(Note:  According to Wikipedia, the term SMS messaging is an umbrella term which encompasses most forms of text messaging.  There are some exceptions though, but for the purposes of this concept, I mean those terms to be used interchangeably.  Referring to whichever service might be available in a given area.)

Little-to-no tech. It is worth considering that governments in areas where illegal detention is occurring may block access to such a website. As such, a little-to-no tech version is important to think about as well.

In this version, if in a rural area, the person could find their local Shift Van (or perhaps church or some other safe location) and then answer the same questions as on the website, but answered on a wheel similar to the one Megan described in the concepting phase. The filled out wheel could then have the person’s contact information written on it and the hard copy could be saved. Or, instead of the hard copy, the resulting shorthand code and contact information could be entered into an offline Excel database (remember, in this example the internet is blocked and the database is inaccessible) maintained on the Shift Van.  Then, when another person comes to the van looking for a match, the Shift Van operator could just key their code into the Excel database and provide them with the contact information of their match.

Alternatively (as suggested by Alix), in more populated areas an individual could be appointed, or a local NGO could serve as, a matchmaker.  These matchmakers would deal only in local matches and would assign matches immediately.  This would lessen the demand for the Shift Van and also provide faster service in terms of completing a match.

Using either method, these matches would not necessarily need to be matched based on location, because the very method of collecting the information would necessitate relatively close distances.

Technology for Communicating with your Match:

It is important to consider that in-person meetings aren’t mandatory to form a connection. That being said, they should certainly be an option. I think that likely communication methods would include letters, audio files, phone conversations, and in-person meetings. Some people may prefer the anonymity of a pen pal, while others may prefer the immediacy of a phone conversation. As I mentioned previously, the most important aspect of this concept is providing as many ways as possible for people to connect with each other.

Letter Writing and Audio Files. This method of communication would largely occur through the Shift Van. After being paired with a match, people could either exchange letters or audio files by dropping items off at the Shift Van, at which point the Shift Van could transport them to the person’s counterpart.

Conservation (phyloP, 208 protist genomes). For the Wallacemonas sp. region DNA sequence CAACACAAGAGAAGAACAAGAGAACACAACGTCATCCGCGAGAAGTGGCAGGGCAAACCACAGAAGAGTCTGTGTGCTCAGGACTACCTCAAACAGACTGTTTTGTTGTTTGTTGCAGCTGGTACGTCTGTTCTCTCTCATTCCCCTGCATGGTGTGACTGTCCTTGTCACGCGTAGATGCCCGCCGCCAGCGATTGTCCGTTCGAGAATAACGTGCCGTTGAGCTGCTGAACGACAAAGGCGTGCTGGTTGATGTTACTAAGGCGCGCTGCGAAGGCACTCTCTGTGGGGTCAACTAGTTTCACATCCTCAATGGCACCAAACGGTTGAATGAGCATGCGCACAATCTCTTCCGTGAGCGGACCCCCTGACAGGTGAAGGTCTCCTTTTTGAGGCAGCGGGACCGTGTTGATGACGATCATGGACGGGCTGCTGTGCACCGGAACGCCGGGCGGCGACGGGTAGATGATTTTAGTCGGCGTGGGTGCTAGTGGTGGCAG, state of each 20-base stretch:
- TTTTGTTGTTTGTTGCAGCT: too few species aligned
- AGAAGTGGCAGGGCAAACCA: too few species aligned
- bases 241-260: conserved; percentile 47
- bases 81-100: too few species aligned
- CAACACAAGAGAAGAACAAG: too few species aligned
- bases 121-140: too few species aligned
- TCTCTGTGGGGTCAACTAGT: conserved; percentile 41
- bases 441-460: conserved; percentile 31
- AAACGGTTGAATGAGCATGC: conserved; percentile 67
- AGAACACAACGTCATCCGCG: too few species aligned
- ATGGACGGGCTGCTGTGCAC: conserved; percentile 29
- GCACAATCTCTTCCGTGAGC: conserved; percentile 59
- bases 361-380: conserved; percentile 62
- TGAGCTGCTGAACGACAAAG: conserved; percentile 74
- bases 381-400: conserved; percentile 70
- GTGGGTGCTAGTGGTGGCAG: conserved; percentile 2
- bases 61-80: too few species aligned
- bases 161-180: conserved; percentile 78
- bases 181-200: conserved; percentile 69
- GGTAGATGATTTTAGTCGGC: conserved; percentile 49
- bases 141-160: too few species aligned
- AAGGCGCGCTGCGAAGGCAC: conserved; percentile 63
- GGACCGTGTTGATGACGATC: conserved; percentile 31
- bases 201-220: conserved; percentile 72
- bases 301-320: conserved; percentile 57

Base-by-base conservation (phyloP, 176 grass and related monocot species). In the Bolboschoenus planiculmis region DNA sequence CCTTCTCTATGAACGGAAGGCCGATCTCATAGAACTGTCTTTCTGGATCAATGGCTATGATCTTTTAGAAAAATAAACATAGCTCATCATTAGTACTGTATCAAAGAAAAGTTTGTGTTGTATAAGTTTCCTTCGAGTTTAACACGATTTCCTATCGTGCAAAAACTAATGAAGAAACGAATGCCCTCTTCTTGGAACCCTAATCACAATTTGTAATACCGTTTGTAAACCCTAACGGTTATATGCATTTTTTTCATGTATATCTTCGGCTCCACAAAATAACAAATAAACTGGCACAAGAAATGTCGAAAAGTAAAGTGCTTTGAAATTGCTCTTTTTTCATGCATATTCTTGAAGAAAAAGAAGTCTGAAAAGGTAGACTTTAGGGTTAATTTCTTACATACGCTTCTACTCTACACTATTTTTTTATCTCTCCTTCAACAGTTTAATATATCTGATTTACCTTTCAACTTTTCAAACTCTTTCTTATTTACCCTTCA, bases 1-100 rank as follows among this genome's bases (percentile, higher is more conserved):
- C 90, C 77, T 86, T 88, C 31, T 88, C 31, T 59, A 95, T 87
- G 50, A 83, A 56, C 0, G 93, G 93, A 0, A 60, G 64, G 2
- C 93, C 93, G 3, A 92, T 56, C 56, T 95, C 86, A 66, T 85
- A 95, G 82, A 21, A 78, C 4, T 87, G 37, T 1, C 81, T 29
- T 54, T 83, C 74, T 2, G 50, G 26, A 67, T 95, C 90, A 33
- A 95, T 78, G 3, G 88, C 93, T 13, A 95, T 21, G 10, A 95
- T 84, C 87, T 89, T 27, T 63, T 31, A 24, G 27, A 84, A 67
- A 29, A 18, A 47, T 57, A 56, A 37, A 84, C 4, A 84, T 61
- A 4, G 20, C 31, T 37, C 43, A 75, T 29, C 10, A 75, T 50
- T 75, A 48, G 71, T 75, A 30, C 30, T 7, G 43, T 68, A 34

An option such as this could easily account for literacy issues. If both women are literate then, when in town, the truck could administer the letter-writing workshop Yen Chiang suggested, for the purpose of helping these women write to each other. If only one woman is literate, then the truck could offer a scribe (thanks for the suggestion Anne-Laure) who would write the letter for the illiterate woman. As well as offer audio recording equipment for the literate one (probably a computer with a microphone) so that her illiterate partner will receive an audio letter. If both women are illiterate, then it could be audio recordings only.

In this scenario, for remote areas where there may not be easy access to other detainee wives, the Shift Van would serve as a mail truck.  This solution is likely the safest in terms of maintaining relative anonymity, and also addresses literacy and technology issues.  The challenge with this solution is that the time required to get the message from the sender to the receiver may be greatly increased.

SMS messaging.  SMS messaging could be used for brief communication between matches.  It could also be used to set up in-person meetings between matches.  In addition to using SMS messaging to set up meetings among matches, SMS could also be used to set up support group meetings among multiple matches in the same area.  The women could register for the support group messages on the initial website where they register for matching service, or they could register with the Shift Van.  From there, they would be able to get support group messages (much in the way that universities now have emergency text services and can send one text to many people at once).  This way, you might send one text and message the whole group at once, kind of like this.  This could be used to express support to the group or in order to set up a group meeting.  Whether individually or as a group, meeting in person certainly best addresses needs in terms of literacy and technology challenges, but perhaps is the biggest safety risk, depending on the area.  Alternatively, text messaging with no in-person meetings might be challenging in terms of literacy, but safer overall.